There were screws where the top loader had clips, there were screw clamps where the top loader had spring clamps, stainless steel where the top loader had plastic, and generally beefier components.
Absolutely no regrets.
-- Doug
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I'll add one more thing. When the appliance dealer delivered my refrigerator (a really big one), one guy unloaded it from the back of the truck himself, gently and quickly. Very impressive. He told his partner he preferred to do it alone for some reason. Everything went smoothly.
When the same two guys delivered the washer and dryer, they had a devil of a time getting the washer in the house and into the cellar. They both commented that for whatever reason, some front loading washers are a bitch to move, compared with top loaders. If you buy a front loader and intend to bring it home and install it yourself, you might want to have more than one helper around, just in case, and depending on your physical condition.
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We have an LG Tromm front-loader that's both washer and dryer in one unit. We first looked at it to save space, which it certainly does, but it has other benefits, too.
It uses very little water, especially on less-soiled cycles. Unlike some front-loaders, the water level never gets above the door seal, so you can stop it and add something mid-load.
It uses a different drying system than a standard tumble-dry machine, the clothes aren't continuously tumbled and don't fray off gobs of lint in every load. The other advantage of the drying system is that it doesn't need a blower vent, the water vapor is condensed and goes down the drain.
It has a range of spin speeds -- on the slowest setting it's gentle enough for heirloom patchwork quilts, at 1100RPM it gets towels almost dry enough to use without the dry cycle. And it's direct drive so it's very quiet. Ours is on the second floor of a 100-year- old house, simple wood plank flooring, 2x8 joists on 24" centers spanning 16 feet, so the floor is limber by modern standards, but you can't hear the washer running immediately below it in the living room.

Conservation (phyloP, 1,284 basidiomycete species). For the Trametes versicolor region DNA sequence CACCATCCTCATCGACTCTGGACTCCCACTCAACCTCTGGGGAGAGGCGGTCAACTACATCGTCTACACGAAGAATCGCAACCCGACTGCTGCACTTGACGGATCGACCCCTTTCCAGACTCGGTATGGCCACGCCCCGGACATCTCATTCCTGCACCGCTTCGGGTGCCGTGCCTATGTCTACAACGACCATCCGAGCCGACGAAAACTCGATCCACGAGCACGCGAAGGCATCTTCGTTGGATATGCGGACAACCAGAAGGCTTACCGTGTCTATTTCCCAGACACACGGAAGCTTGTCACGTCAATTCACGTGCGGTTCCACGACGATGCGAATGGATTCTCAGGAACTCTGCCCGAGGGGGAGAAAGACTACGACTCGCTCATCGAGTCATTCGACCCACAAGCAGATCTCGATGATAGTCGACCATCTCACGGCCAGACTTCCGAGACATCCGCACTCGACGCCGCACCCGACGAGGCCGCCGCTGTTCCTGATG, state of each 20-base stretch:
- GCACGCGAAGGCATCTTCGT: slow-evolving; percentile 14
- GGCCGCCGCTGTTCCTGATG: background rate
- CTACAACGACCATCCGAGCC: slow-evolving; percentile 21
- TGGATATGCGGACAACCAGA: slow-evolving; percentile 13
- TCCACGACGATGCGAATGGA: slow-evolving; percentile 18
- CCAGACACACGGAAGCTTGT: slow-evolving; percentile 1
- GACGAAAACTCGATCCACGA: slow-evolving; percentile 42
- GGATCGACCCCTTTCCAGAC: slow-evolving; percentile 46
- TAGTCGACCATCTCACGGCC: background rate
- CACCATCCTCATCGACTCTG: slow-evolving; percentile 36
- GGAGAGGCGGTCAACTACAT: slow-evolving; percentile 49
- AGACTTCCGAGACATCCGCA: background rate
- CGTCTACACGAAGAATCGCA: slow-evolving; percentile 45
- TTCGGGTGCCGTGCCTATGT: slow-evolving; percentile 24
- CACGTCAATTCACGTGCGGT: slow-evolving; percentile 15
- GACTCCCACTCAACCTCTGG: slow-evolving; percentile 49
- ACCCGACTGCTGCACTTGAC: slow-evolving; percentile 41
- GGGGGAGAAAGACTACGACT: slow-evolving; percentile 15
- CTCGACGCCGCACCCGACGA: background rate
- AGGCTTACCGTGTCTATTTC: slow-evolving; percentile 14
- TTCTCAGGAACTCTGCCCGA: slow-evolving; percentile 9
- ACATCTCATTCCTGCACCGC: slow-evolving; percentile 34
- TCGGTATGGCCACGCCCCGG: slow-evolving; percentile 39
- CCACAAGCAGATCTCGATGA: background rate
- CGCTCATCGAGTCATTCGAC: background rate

It's extremely energy efficient compared to the traditional top-load washer and front-load dryer it replaced. It doesn't even use 240V for the dryer, a standard 110/10A outlet is plenty.
It has a "sanitary" cycle, with an internal heater that boosts the wash water to 167F. Great for my clothes after working in the crawlspace that used to be infested with stray cats ;-)
My favorite feature is that, since it's washer and dryer in one, you don't have to come back after the wash starts and put everything in the dryer. Load the washer, start it, and come back to a load of clean, dry clothes ready to put away.
--
snipped-for-privacy@phred.org is Joshua Putnam
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How much does this unit cost?
And where did you buy it in the US?
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wrote:

If the dryer doesn't tumble, do the clothes come out wrinkled? I stayed at a friend's house in Germany years ago and observed the effects of a non-tumbling dryer. I was horrified at the baked-in wrinkles. I can deal with lint. Ironing, not so much.
Sue(tm) Lead me not into temptation... I can find it myself!
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snipped-for-privacy@nyc.rr.com says...

The clothes tumble, but not constantly -- they're warmed and tumbled gently every few minutes to avoid setting wrinkles. It works quite well in my experience, some shirts that needed ironing after the standard dryer don't in this one.